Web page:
ITB Tracking?

Show of hands. How many of you totally ITB studios actually track sessions? As direct recording offers no FX to the artist while tracking, how many of you can actually run a regular tracking session without any latency issues/problems for the players.

Would any of you care to share your session setup for tracking a typical live band (Drums, Bass, Keys, Guitar(s) and vocals)?
How many HP Cues can/do you send? How many mics vrs. DI’s? Are they all in the room or is there any isolation (drum booth)? Do any of the players, say the keyboardist, play virtual instruments during the live tracking? I’d just like to kow how close to a DESK RUN SESSION experience can be obtained with just mic pres and controllers?


It’s perfectly possible. I have not used an external mixing desk with Nuendo for years.
Ususally I do Foley or ADR or voice overs, so there will be only one microphone, but I have also recoded bands that way and It just works fine. I use software monitoring only, no direct routing, because I want to use my effects during tracking.
Make sure your computer has a fast cpu (i have a 3,3 hexacore here).
PCIe is more reliable than USB/firewire and allows lower latencies, but I have had success with rme firefaces as well in different setups.
I have used up to 4 different mixes (usually I everybody hears the main mix, though)
Keep your overall latency around/under 8ms and everybody will be happy.
No cpu expensive vstis here, just an occasional sample player.

Have to disagree on the above point, as the good session players I’ve had in the studio have been sensitive to latencies as low as 4 ms and I’ve not found that giving everyone the same mix works in most cases either. When it comes to bands, my hybrid setup has been the most hassle free way to go.

Absolutely agree with fuzzydude on that! 3ms drives me nuts as a player. I didn’t get comfortable until 1.5ms and that was just me playing piano with 4 mics (2 direct & 2 room). So, the thought of trying to do 8 to 10 mics for drums, a DI for bass, a DI and mic for lead guitar, a pair of DI’s for the stereo outs of the keyboard player and 4 vocal mics for the lead and BG vocalists seemed impossible. Let alone trying to run 3 or 4 cue mixes, with FX, to satisfy everybody. On a desk, you don’t even have to give it a thought.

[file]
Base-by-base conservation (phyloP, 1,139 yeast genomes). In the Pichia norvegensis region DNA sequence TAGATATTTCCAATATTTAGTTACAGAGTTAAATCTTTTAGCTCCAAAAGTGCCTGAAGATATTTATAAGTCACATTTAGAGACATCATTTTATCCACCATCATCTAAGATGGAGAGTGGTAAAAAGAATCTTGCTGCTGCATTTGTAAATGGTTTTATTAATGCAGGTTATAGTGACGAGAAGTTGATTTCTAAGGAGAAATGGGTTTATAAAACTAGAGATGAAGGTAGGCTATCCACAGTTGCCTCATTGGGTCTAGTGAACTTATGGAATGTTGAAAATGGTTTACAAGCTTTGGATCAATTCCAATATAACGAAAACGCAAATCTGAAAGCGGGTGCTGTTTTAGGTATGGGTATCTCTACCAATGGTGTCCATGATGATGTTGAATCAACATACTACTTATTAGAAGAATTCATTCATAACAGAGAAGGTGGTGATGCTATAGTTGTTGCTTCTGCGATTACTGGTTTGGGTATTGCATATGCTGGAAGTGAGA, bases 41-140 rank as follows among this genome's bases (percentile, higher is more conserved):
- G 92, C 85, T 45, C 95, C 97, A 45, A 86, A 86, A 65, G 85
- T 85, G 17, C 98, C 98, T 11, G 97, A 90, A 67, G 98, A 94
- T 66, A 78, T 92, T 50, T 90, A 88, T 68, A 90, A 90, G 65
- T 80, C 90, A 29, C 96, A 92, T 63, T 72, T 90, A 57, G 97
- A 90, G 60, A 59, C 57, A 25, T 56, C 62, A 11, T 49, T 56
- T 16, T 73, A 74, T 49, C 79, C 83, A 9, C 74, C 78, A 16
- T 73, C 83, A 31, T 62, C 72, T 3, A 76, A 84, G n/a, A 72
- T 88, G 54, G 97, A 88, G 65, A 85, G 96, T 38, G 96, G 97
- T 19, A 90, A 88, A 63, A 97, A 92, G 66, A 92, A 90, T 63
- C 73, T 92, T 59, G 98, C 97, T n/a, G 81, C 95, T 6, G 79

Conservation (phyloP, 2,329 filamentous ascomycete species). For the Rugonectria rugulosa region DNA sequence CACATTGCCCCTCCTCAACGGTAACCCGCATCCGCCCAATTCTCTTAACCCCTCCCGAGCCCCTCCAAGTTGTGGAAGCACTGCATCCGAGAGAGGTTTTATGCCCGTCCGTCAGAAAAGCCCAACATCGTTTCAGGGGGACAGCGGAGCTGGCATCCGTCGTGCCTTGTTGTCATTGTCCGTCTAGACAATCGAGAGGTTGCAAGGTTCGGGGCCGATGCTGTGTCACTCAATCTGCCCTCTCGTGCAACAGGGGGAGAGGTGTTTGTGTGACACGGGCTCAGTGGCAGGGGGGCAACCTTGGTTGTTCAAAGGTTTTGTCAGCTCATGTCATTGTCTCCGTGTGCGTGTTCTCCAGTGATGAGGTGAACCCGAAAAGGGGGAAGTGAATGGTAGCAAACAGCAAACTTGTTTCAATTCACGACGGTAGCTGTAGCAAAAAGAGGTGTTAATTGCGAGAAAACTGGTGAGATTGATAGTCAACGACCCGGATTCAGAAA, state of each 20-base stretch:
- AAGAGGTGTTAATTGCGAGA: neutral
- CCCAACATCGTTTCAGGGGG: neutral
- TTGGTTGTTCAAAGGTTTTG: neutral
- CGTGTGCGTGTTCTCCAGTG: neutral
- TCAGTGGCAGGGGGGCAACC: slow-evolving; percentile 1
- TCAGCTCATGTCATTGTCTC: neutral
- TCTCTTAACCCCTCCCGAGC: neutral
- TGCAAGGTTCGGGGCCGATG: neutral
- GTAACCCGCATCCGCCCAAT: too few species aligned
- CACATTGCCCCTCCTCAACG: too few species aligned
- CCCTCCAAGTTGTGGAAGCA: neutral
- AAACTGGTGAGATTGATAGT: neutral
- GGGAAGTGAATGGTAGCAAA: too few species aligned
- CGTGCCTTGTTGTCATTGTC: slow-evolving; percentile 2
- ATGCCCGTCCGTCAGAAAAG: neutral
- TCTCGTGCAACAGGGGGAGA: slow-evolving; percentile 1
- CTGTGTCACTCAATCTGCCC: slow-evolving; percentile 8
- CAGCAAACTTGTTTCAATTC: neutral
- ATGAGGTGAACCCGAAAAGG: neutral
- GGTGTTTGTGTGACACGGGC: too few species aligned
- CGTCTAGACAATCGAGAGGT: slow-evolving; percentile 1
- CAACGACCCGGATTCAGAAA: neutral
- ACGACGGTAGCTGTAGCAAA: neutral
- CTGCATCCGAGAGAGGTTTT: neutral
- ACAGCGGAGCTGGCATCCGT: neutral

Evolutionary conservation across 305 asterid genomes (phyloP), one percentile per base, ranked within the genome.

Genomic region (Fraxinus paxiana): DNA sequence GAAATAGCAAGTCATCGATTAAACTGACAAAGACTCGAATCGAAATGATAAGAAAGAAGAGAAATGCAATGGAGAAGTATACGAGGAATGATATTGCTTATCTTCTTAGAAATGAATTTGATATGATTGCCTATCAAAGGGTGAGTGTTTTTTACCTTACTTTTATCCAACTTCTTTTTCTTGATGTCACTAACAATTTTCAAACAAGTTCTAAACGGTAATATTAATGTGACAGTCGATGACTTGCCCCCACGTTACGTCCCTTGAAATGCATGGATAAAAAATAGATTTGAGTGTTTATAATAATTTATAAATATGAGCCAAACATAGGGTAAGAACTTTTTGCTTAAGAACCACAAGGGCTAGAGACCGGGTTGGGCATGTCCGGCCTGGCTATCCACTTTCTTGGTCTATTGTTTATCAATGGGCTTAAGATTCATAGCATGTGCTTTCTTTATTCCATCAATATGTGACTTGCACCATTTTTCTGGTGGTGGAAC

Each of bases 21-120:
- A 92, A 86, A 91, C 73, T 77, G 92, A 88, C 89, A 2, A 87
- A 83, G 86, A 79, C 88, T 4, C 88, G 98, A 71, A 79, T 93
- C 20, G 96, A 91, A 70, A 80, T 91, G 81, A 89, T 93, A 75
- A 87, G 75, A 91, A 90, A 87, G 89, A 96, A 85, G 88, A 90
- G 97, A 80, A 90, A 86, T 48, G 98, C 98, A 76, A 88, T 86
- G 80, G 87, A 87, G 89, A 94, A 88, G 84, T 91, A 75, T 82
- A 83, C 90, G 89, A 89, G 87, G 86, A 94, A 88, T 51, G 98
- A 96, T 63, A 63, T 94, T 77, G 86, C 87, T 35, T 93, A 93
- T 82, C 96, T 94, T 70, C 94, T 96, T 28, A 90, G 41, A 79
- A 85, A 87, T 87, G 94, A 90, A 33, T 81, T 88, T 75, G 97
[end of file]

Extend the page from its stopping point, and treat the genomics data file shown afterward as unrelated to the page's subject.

Admitedly, the last time I tried it was on N4 and on a PC before PCIe cards. So that’s why I’m asking now. I’m trying to gauge how far the technology has come BEFORE I retire my desk. Man, I wish somebody would post a video of a tracking session with Nuage!

I have checked …again … with 3 ms when playing /recording myself ( first time this year…).
It does not bother me… I might be rather insensitive, but if your systems don’t add
anything real bad to the latency you should also have major trouble playing through
an amp since 1 meter distance equals about 3 ms.
The 3 milliseconds latency should get nicely compensated, because head cans are
roughly 2 to 3 meters closer to your ears than your speaker cabinet.

The only circumstance I can imagine that might be disturbing is when singing and that again only when direct monitoring is not used or the artist receives the direct and the delayed signal. Any added fx ( with latency ) should not be any trouble.

We here do tracking with playback and all necessary (selected) FX on the headphone mix since RME deliveres drivers which can produce 1.5 ms (0.7 ms). We usually use 3 ms quite trouble free.
Of course, that was not quite so easy workable with slower PCs using PCI busses and if drivers of your specific hardware was not fast enough, yet.

M2c, Big K

I still love to remember the days when we still produced on our analog console.
I kinda still miss it … and the beer was cheaper, too :wink:

I don’t believe this is correct, assuming I understand you correctly. I used to have a formula yonks ago and the outcome was something along these lines. A 20 kilometre mic cable would produce about 1ms of latency. I’ll try and dig up that formula when I have time.